Bayer testing compounds in search for new PU foam blowing agent
Appliance manufacturers are in the home stretch of a race to find new blowing agents for polyurethane foamed insulation used in refrigerator cabinets. Although the current HCFC-141b agent is less ozon...
Appliance manufacturers are in the home stretch of a race to find new blowing agents for polyurethane foamed insulation used in refrigerator cabinets. Although the current HCFC-141b agent is less ozone depleting than previous CFCs, the US EPA has mandated a phase-out by the end of 2002, forcing the appliance industry to look at several options.
One non-fluorinated hydrocarbon agent, cyclopentane, appears to be out of the running, at least in Canada and the U.S., says Joe Sutej, Bayer’s director of appliance business unit: “The up-front capital investment required to handle cyclopentane safely and the cost of lost production while converting factory equipment to a cyclopentane system appears to be higher than U.S. and Canadian based manufacturers are willing to accept.”
Alternatives have boiled down to either HFC-245fa or HFC-134a, neither of which appears to have a definitive advantage for appliance manufacturers. HFC-245fa features an insulation value which is close to the current HCFC-141b, but at a cost premium, while the cheaper HFC-134a agent lags the current product’s insulation value by approximately 10 percent. Bayer reports that capital costs of conversion are minimal for either alternative. The final round may go to HFC-245fa, however, if energy efficiency requirements force major appliance product redesign (i.e. more foam) to accommodate the lower insulating value of HFC-134a. Current Bayer research is looking for ways to optimize the quantity of the more expensive HFC-245fa agent to meet cost and performance targets. “We are trying to determine if there are optimal parameters manufacturers can use that will produce the best compromise between performance and cost,” says Sutej.
New blowing agents add another refrigerator cost/performance consideration: the inner liner. Solvent attack of blowing agents on the ABS-based liner materials is a problem which Bayer (among others) is actively researching at the firm’s pilot appliance plant in Pittsburgh, Pennsylvania, and at Bayer’s Styrenics Application Development Center in Springfield, Massachusetts. New thermoplastics designed for compatibility with both new blowing agents are currently under development using technology based on Bayer’s current Lustran Guardian ABS products.
GET THE BEST PRICE FOR YOUR SCRAP PLASTIC
A few suggestions from Civiera & Silver International Inc. (Holden, MA) to get the best price possible for your plastic scrap and to avoid claims from your scrap buyer. Civiera & Silver buys, sells and recycles engineering resins.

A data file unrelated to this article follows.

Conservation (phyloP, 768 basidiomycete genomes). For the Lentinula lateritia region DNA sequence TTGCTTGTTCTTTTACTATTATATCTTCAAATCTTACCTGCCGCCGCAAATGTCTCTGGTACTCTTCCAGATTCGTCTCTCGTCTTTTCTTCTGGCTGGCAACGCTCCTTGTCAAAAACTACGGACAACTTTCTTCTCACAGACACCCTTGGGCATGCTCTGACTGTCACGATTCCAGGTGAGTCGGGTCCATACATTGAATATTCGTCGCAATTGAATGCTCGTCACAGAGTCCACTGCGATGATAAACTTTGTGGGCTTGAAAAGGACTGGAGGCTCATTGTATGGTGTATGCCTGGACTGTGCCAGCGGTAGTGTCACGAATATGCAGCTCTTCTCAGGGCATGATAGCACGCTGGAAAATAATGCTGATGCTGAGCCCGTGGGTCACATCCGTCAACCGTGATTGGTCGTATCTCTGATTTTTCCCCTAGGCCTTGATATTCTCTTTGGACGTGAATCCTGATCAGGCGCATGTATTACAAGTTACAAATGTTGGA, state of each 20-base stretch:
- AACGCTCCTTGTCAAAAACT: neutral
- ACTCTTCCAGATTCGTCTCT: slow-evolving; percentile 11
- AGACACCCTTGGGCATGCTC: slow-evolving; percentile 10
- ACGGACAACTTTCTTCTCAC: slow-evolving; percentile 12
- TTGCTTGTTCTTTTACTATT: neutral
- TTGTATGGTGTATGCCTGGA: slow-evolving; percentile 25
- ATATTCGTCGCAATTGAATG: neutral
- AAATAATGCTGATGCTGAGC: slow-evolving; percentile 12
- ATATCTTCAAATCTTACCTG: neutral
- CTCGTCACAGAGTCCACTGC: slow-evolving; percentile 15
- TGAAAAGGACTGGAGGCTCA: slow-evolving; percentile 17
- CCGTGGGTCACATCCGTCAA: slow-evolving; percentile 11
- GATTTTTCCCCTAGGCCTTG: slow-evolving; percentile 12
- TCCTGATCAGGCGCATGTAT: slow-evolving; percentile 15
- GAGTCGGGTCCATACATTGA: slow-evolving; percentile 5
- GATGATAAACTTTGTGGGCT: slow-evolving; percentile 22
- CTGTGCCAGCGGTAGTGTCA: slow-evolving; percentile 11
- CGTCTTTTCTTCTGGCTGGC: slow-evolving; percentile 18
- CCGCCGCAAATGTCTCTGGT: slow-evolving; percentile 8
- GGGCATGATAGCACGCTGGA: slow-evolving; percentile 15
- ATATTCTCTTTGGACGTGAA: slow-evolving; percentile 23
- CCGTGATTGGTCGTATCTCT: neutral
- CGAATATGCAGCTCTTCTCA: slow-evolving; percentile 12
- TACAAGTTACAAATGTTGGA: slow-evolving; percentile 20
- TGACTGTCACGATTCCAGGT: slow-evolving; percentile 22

1. Avoid cross contamination of resins at the press by adopting procedures to always keep different resins, types and grades separate.
2. Avoid cross contamination during grinding by using dedicated grinders or implementing procedures to dismantle and clean grinders during material changeovers.
3. Avoid mixing filled and unfilled versions of the same generic resin type, and grind colors separately, or at least keep natural and blacks separate from other colors. Unfilled versions are usually more valuable, and natural is always worth more than colors. Try not to mix whites and light colors with blacks.
4. Always use good, serviceable packing to avoid claims for losses, repacking and freight.
5. Label all packages clearly to avoid any confusion as to their contents. Black M90 Acetal Regrind is better than Black Acetal.
6. When you list your material for sale, be as specific as possible. Describe quantities, colors, resin and grade types.
7. When you ship your plastic scrap, number all packages and generate a detailed packing list and invoice giving individual package weights (gross, net and tare). This is your proof of what you have shipped.
LOOKING FOR RECYCLED PLASTIC?
An on-line Recycled Plastics Market Database that contains more than 1650 names of companies in the North American recycling industry (post-industrial and post-consumer) is now on the Environment and Plastics Industry Council (EPIC, Mississauga, Ont.) web site (www.plastics.ca/epic).
The new database is a result of a partnership between EPIC and the American Plastics Council (Arlington, VA). It provides a list of buyers and sellers of recycled plastics located in Canada and the United States. Users may search by region, plastic type and source. Sources include post-consumer residential plastics; post-consumer industrial, commercial and institutional plastics; and industrial scrap plastics/pre-consumer plastics.